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The Ashfield News
Ashfield, Massachusetts
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February 1, 2021     The Ashfield News
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February 1, 2021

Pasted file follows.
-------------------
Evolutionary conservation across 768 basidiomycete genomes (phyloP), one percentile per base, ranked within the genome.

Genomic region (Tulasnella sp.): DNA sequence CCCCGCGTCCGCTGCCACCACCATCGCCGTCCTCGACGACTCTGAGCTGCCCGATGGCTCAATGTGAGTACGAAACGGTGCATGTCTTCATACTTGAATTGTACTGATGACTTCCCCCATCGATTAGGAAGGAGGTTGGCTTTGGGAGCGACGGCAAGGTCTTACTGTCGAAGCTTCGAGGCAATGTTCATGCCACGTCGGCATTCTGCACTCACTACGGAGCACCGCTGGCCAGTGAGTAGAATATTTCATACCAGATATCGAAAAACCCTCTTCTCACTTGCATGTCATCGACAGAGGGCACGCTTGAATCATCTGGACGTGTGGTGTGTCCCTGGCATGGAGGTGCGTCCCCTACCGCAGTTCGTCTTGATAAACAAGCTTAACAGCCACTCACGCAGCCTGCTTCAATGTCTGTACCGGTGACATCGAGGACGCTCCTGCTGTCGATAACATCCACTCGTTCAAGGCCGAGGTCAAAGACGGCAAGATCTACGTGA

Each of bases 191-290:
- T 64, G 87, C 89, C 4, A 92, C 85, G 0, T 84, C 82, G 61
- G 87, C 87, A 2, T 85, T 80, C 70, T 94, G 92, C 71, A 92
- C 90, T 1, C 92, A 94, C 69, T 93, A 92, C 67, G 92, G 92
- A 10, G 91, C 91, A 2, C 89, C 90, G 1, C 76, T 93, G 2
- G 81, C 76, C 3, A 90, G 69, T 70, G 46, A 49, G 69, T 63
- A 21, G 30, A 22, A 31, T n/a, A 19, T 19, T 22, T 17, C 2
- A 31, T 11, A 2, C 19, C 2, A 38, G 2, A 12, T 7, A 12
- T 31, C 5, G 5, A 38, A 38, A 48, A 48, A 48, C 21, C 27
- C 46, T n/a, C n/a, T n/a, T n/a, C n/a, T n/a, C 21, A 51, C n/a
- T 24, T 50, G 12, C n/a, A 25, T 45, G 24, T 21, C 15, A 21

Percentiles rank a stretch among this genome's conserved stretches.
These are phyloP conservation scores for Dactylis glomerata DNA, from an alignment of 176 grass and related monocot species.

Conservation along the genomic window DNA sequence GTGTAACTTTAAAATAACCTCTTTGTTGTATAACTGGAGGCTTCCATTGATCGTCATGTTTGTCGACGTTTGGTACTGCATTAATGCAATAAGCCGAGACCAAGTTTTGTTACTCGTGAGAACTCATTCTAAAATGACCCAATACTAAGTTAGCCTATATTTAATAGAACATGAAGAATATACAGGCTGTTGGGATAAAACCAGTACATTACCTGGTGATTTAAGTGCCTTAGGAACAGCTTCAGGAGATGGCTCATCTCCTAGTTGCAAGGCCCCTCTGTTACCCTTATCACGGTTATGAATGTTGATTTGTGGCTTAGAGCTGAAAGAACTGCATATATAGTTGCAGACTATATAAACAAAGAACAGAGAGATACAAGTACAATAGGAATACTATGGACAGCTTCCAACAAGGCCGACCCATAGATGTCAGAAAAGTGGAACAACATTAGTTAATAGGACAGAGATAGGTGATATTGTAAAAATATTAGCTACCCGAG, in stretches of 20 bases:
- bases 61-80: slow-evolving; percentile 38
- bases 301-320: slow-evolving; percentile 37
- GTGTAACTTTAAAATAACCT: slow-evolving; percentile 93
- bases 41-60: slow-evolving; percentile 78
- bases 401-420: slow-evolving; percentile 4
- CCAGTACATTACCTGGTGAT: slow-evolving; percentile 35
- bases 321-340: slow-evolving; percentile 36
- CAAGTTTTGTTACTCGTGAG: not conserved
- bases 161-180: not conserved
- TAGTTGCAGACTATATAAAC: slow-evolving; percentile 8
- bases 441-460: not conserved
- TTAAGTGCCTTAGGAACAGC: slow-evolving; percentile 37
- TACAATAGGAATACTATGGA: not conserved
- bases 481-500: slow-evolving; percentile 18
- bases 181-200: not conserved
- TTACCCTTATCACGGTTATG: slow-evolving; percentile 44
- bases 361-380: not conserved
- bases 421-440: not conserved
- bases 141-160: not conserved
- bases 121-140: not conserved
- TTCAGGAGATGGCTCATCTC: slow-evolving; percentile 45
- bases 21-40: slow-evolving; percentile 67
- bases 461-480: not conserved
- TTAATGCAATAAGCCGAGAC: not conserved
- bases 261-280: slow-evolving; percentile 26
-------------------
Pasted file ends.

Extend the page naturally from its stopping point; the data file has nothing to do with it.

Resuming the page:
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FEBRUARY 2021 THE ASHFIELD NEWS History Puts Lie to Claim Mob ‘Not Who- We Are’ In early January, the US. Capitol was breached by people from groups trying to overturn the election of President Biden. A large number of the rioting crowd Were identified as white supremacists from groups like the Proud Boys and others. Over the next few days, I listened to news commentators bemoaning the riot, and saying that “this is not who we are.” But isn’t this who we are? Is this new and unexpected? I don’t think so. I think this is exactly who we are and who we have been since Europeans arrived on these shores. I have had the opportunity to speak with many of my Black friends from the movement days about this statement. All of them agreed that this is who we are. Anyone who has faced the White Citizens’ Council or the KKK is intimately familiar with white supremacists and hate—filled mobs. This is nothing new. It is not the first attack against government and not the first attack against groups of minori- ties of many colors. It is not the first attack and murder of individuals who differ from the majority or the norm. After the election of 1898, the government of Wilmington, NC, was made up of both white and Black citizens, who had defeated the all-white Democratic Party. On November 10 that year, a group of about 2,000 white men set out to overthrow the legally elected Fusionist party. Over the course of several days, more than 60 (some histories say up to 300) people were killed and many Black businesses were burned. , On May 31, 1921, mobs of white residents attacked the GreenWood District of Tulsa, a predominantly Black area of about 10,000 people. Over the next few days, there were shootings, riots, looting and burning in the town. As many as 300 Black people were killed. ’ It was not always race that was the under- lying cause of mass murder and riots. In 1838 in Missouri, an unauthorized militia was organized and began putting pressure on a group of Mormon settlers. In defense, the Mormons armed 36 of their people. Even after negotiations and a stated truce, on October 30 the militia rode into the Mormon camp and killed seventeen peOple. This became known as the Haun’s Mill Massacre. ' In 1857, a group of Mormon settlers killed 120 members of .an emigrant wagon train in the Mountain Meadows of Southern Utah. August 6, 1855, saw Protestant mobs attack German and Irish Catholics in Louisville, in violence that arose out of political party differences. .And it was not only mass murder that ' occurred. Here is an excerpt from the Encyclopedia Britannica: “In the early morning hours of August 28, 1955, Roy Bryant and J.W. Milam invaded‘Emmett Till’s great—uncle’s home and abducted the boy at gunpoint. They then severely beat him and gouged out one of his eyes before taking him to the banks of the Tallahatchie River, where they killed him with a single gunshot to the head. Afterward they tied Till’s body to a large metal fan and dumped him into the river. His corpse, barely recognizable, was discovered in the river on August 31.” Emmett Till was fourteen years old. He lived in Chicago but was visiting relatives in Mississippi. They say he looked at and maybe smiled at a white woman. His killers were acquitted by an all-male, all-white jury. On October 12, 1998, Matthew Wayne Shepard, a gay student in Wyoming, was tortured and killed. On June 7, 1998, James Byrd, Jr., was abducted by white males, tied and dragged behind a pickup truck for three miles. The means and methods of killings like these vary widely. The race, religion, gender identity and politics of the victims and perpetrators cover the gamut of people in America. This is a tiny list of examples of some of the ways we have chosen to deal with our problems, our distrust and our hatred of others. This is what we have done. This is what we have always done and continue to do because this is who we are. Unless we can see the inhumanity, the futility, the harm that hatred does to ourselves, we will remain this way. Can we change? I don’t know, or so the voices tell me. Food Pantry The food pantry distribution dates for February are February 9 and February 23. The program runs from 2 to B p.m. Senior Center Calendar February 2021 The Senior Center is open to the public for limited one—on-one services by pre-registration only. Staff is working and available Monday through Thursdays from 8 a.m. to 4 p.m. by calling 625-2502. Staff is also available for phone calls (9 a.m.-—1 p.m.) and transportation on Fridays. The center is taking registrations for foot care, reflexology and SHINE. Other services offered: Transportation: Van transport for seniors 60+ covering nine towns in West County, including Ashfield. Rides provided only in Franklin County are prioritized as follows: medical appoint— ments, grocery shopping, once a month Walmart trip. Call to make an appointment at least 48 hours in advance or for information about reservations and fees. Outreach: Call Leanne Dowd, the outreach coordinator, for information and help with fuel assistance, SHINE Medicare insurance assistance, home repair program, home health care, food programs including applying for SNAP benefits, caregiver support group, Memory Café and other questions. Her services are available Monday—Thursday. ‘ Food Programs \ Lifepath To-Go Lunch: On Wednesdays, you can order lunch and pick it up curbside in front of the Senior Center. Call 625-2502 no later than 3:30 p.m. on Mondays. Suggested donation is $3. Lunch is ready for pickup between noon and 2 p.m. and is brought to your car. Tuesdays To-Go Lunch: Available once or twice a month. Call for dates and menus. Tuesday meals have become very popular so call early! February 2 February 16 (register by January 28) Texas chili, cornbread, rice, dessert (register by February 11) com chowder, ham 8t swiss sandwich, fruit, red velvet cupcakes. Pickup from noon to 1:30 p.m. for all lunches. Cost is $3. Drive by the front of the Senior Center and your lunch will be brought to your car. Brown Bag: Brown Bag is available on the third Wednesday of every month to be picked up between 2 and 3:30 p.m. in front of the center. If you are not yet a recipient, call Leanne at 625-2502 for guidelines on eligibility. Pantry at Cowell Gym: Open on the second, third and fourth Wednesdays from 11a.m to 4 p.m., 51 Maple Street, Shelburne Falls Hilltown Churches Food Pantry: Open every other Tuesday from 2 to 6 p.m. in Friendship Hall at the Ashfield Congregational Church. Footcare by Nurses: February 8 and 22. Pre-registration required. Call 625—2502. Reflexology: February 9 and 23. Pre-registration required. Ashfield Library Book delivery: The Ashfield Library and the Senior Center have partnered to make library books more accessible for homebound residents in Ashfield. Senior Center or Ashfield library volunteers will pick up books‘at the library and deliver to your home. Call the library by Monday or Tuesday (628-0306) for delivery on February 24. Caregivers Support Group via Zoom: Monday, February 1, 2 p.m. Call at 625-2502 if you’d like .to attend. Zoom Tai Chi: Lois Bascom is teaching Dr. Liam’s Tai Chi for arthritis and health every Monday, Tuesday, and Thursday at 10 a.m. Tuesday’s program is for people who have never participated before. Bascom is charging $20 per month. To join or for more information, call Lois at 625-2970 or email her at lola621@comcast.net. The Mantra That Helps Me Through our Fractured Era Throughout life, friends sprinkle you with seeds of advice, but the best I ever got, the seed that dug its deepest roots and spiraled most righteously toward the sun, was this one: “Everyone has their reason.” " Everyone has their reason. For every single thing, all the way down to their own personal personality. That piece of advice has nudged its way like a Cat into most of my dealings since Meryl Levitz shared it with me thirty years ago. Meryl was . the head of Philadel- Listemng t0 phia’s tourism someone.else’s industrY- She hung as ")1, out with governors, presidents and made have a lot of very large like them. . .It stuff happen. Meryl I grow knows from reason. know And how to listen for it, and what to about, how the do with it when you rest of the world find it. thinks I remember when and where we were . ' . when she said it to things me. And I remember ’ me more the lightning bolt Power, . that shot through and anchored me to the ground when she said it. Everyone has their reason. Every One has their Reason. It’s the advice that has bridged friendships with people whose belief systems dance around on the far distant side of the philo- sophical universe from where mine do. Why does that matter? Because we all live in the same larger universe, and finding ways to bridge those gaps makes my world safer, as well as yours. Hearing the reasons and understanding them doesn’t mean I have to agree with them, it only means that I don’t just stomp on them, antagonize everyone, pride myself on being so smart, and make the world more divided. It means I stop my angry tirade and say, “Oh!” It means I can explain my own reason and perhaps, maybe, we then hear each other and realize where the dispa- rate ideas came from: A bad experience. A different childhood. Welcome attention from someone who thought that way. Fire and tempers strike hot and immediate. Social media and screaming voices shoot the flames across the country. Across the state. Across town where it didn’t need to burn so intimately. Everyone has their reason and it may be the most surprising and logical of ’ reasons, but arriving through a different ' I’NSU pipeline. Heard with empathy, it often creates its own bridge. File under: Things I Now Know from My Own Experience; Listening to someone else’s Reason doesn’t mean I have to like them. But it means I don’t have to shoot them, unfriend them or start a war with them, either. It means I grow and know more about how the rest of the world thinks and deals with things. It gives me more power, and Lord knows, we all like that! It can also mean you become Hercules Mulligan, the spy on the inside made famous in the historical musical Hamilton, gaining information that may not win a specific war for you, but helps you win the big one, around the world —- that “love and peace” thing people talk about so much. At this very moment I’m inside a hostile situation, one between a mother and her teenage daughter -—- that novel one! And while the issues aren’t political ones, they burn red hot in hurt and betrayal. I listen to both of them tell their story and, pulling the camera back, I can see the orchestra tuning their instruments up, so long ago, to begin the first notes of the crashing symphony we are in the crescendo of, right now. Can I be Meryl Levitz —' or Switzerland? Can I show them the pictures, the pieces, the colors that ' brought us to this masterpiece of hurt, now? Will they see them? I think it’s worth the try. I think it’s worth the try for all of us to listen to the reasons of those who see it so differently. If I had thought up that mantra myself, it ' wouldn’t mean as much as it does coming from someone else, someone smarter than I am. But since I didn’t, I can talk about it with full hope, now. Because without it, that whole idea about love and peace that winds through every generation remains nothing. Let it begin with me. Share the Warmth Ashfield neighbors helping neighbors to sustain themselves throughout the year- Sock Drive We would like to thank everyone for all the donations to the Sock Drive! ’We have collected an abundance of socks and will distribute them to needy people at the February 9 Food Pantry at the Congrega— tional Church. Thank you to our community for helping our neighbors sustain themselves during this stressful time. RANCE AGENC for over 30 years. 28 BRIDGE ST., SHELBURNE FALLS, MA 41 3-625-9437 www.MlRlCKlNS.com